My worst critic

Psychologists say that we are our worst critic. Indeed as a perfectionist-in-recovery (and yes I relapse many times) this is a fact I realized some years ago, when one of my friends told me that I am too hard on myself. Even my supervisor used to tell me that whenever it was performance appraisal time.

How many times have you heard someone say “It’s never that serious” to blow off the implications of something not done or forgotten? That’s not an easy statement for me since almost everything is serious! You should see my process for washing dishes. Whenever someone offered to do dishes for me in the past I’d either refuse – graciously – or stand by to supervise noting the ones that needed a second touch and of course to arrange them as they “should” be on the dish rack. I know you’re probably diagnosing me with OCD right now.

Anyway, my perfectionist tendencies aside, we are our worst critic. And that sometimes can be a problem because if we’re not careful we speak so negatively to ourselves that it erodes our self-esteem. Last year I decided that I needed to play a sport. After high school where I played basketball and was an active swimmer and a runner (hmmm! How far I’ve fallen) I haven’t played any sports, competitively or not. So after ruling out team sports like basketball I decided tennis was the game for me since I figured it is something I can play even when I get older (and slower).

This is one of the goals I made for 2014: to devote myself to tennis classes going at least twice a week for 3 months. I had found a coach in August last year and taken a couple of classes before I took a break – for 3 months! First week of January I called up my coach and we started my classes again and I’ve been going twice every week since the year began. Yay! Tennis looks pretty simple and I take pride in being a fast learner so imagined it would be easy peasy. Right! Now I understand why tennis players make noises as they hit the ball in professional matches. And so frustration began.

Sometimes I hit a good ball and I’m flushing with pride. Then other times (most of the time) I wonder if I should consider another sport or just stick with the gym. I think my coach must wonder if he is a poor teacher. Hardly! I love having a coach because he gives me feedback on how I’m doing – praises the good play but most of all the technique and he forces me to review myself – why did that shot go so high or out? Why do you think you do better playing under pressure than relaxed? This has helped me build a habit of introspection and objective self review. I realized that when relaxed I spend too much time over-analyzing and overthinking everything. “Am I holding my racket right? What’s wrong with me…this is really simple and I can’t seem to get it? Really, was that the best you could do?” And in this process I lose focus on the next ball and I continue to kick myself in the derrière. Whilst playing under pressure I discovered that I focus more on the ball and stretch/push myself further.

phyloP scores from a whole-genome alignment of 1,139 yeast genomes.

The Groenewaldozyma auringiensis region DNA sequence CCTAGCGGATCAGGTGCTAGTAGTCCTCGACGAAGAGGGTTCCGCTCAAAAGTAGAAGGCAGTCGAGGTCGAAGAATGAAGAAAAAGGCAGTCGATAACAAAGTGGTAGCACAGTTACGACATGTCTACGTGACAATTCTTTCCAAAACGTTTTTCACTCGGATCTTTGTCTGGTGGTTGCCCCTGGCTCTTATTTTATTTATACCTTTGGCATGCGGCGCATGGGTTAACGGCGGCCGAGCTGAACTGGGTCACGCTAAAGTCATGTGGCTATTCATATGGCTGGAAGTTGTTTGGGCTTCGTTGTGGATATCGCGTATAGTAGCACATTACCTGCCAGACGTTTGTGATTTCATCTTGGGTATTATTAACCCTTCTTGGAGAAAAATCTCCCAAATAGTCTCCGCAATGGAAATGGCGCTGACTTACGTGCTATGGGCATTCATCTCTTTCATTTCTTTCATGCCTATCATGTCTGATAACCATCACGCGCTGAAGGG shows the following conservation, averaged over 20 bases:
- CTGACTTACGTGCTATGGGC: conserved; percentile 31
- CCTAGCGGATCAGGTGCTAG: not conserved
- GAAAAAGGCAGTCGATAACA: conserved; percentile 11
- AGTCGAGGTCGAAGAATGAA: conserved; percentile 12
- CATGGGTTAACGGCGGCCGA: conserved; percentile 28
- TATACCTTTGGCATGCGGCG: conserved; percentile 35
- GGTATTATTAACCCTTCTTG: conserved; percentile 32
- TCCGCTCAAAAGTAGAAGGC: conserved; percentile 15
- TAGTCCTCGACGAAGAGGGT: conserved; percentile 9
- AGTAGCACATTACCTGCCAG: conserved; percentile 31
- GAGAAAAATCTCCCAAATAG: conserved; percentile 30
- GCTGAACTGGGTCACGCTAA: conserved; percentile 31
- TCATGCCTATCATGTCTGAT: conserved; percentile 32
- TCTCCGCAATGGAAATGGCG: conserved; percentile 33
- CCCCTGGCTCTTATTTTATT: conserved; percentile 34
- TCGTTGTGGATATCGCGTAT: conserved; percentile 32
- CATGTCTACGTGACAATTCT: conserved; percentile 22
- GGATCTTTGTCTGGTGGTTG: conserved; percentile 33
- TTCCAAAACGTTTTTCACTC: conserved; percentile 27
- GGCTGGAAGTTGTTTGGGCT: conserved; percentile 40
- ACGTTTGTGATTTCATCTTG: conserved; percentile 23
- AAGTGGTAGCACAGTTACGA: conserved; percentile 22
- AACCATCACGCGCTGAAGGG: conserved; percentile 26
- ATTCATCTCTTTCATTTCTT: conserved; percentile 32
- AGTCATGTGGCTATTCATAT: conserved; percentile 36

So I am all for self-criticism but we have to learn the art of doing it positively without the self denigration. I think the most important questions to ask in retrospect and introspect (does that word exist?) are: why did it happen that way? And what can I do to fix it or prevent it from happening again? The Japanese concept of Kaizen is a philosophy of continuous improvement, change for the best. And that really is what we should aim for. Not perfection – because we could die or “kill” others trying to achieve that. But rather, excellence which aims to always do our best. Go ahead and kick yourself in the derrière when you don’t quite get it right but remember to move on and get better at it. That’s how champions are made…by determining to become better each time. So tennis, bring it on!


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